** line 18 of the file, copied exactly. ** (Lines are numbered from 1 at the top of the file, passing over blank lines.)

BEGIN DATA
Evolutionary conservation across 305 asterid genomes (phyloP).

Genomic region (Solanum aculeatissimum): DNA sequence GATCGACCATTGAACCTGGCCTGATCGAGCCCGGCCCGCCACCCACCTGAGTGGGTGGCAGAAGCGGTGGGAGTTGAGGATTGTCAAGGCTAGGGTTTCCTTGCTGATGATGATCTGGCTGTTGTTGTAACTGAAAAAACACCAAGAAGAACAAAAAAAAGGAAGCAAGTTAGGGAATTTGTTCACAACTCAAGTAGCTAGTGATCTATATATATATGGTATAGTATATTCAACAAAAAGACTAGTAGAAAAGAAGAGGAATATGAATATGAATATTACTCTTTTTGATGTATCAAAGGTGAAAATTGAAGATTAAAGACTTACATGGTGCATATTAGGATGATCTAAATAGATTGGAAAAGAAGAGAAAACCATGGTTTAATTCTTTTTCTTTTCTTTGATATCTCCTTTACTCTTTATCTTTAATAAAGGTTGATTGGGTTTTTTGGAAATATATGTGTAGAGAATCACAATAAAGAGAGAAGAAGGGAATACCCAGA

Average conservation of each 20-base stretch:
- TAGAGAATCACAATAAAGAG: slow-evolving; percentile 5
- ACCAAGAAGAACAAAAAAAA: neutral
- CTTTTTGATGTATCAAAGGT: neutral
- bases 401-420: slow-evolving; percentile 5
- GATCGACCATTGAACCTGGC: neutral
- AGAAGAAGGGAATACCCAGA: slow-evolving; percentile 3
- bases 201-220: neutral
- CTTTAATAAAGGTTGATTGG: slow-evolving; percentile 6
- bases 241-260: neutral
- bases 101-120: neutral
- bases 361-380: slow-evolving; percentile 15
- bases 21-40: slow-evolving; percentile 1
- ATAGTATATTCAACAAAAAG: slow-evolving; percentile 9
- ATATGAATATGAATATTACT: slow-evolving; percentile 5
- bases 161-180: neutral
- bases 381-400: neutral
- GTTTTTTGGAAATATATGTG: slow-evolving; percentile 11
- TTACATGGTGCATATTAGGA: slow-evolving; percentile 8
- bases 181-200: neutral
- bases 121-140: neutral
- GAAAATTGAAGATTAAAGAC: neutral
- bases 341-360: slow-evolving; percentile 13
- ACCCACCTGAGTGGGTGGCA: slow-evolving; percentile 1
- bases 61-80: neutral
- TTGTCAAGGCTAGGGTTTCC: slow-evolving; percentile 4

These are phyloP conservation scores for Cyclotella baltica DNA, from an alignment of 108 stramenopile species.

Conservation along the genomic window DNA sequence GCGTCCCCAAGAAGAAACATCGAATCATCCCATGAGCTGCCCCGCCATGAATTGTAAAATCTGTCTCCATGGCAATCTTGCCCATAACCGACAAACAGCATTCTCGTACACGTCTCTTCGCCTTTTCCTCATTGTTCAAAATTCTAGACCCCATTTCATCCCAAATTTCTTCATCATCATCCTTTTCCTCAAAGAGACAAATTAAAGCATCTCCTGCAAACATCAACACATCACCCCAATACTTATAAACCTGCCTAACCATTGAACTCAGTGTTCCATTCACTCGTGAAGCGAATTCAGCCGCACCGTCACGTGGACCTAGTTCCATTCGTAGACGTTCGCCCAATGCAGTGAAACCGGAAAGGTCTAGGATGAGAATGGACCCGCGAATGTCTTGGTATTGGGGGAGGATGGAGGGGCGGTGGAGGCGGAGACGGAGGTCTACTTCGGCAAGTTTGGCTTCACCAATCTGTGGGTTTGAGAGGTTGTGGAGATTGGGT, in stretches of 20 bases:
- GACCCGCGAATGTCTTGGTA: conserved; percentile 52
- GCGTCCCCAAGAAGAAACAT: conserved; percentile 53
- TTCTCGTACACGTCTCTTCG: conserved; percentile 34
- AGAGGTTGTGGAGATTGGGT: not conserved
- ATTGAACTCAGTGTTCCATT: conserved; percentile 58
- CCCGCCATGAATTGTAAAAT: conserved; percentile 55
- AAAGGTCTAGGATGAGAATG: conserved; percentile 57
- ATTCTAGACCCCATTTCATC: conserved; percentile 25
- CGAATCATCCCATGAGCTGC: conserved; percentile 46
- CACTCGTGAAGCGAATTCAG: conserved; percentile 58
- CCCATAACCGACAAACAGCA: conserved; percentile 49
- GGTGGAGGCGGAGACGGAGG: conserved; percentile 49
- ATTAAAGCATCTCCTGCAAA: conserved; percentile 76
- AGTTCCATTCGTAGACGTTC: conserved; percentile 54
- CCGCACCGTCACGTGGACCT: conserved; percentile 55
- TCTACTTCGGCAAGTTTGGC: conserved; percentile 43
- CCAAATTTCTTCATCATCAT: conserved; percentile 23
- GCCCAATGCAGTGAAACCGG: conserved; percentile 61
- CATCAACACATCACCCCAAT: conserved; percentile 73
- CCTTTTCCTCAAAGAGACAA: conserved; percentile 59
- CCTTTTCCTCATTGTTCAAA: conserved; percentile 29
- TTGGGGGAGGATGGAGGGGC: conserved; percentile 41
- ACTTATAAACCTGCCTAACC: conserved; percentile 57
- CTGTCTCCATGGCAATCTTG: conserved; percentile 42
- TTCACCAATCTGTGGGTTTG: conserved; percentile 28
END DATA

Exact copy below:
- bases 161-180: neutral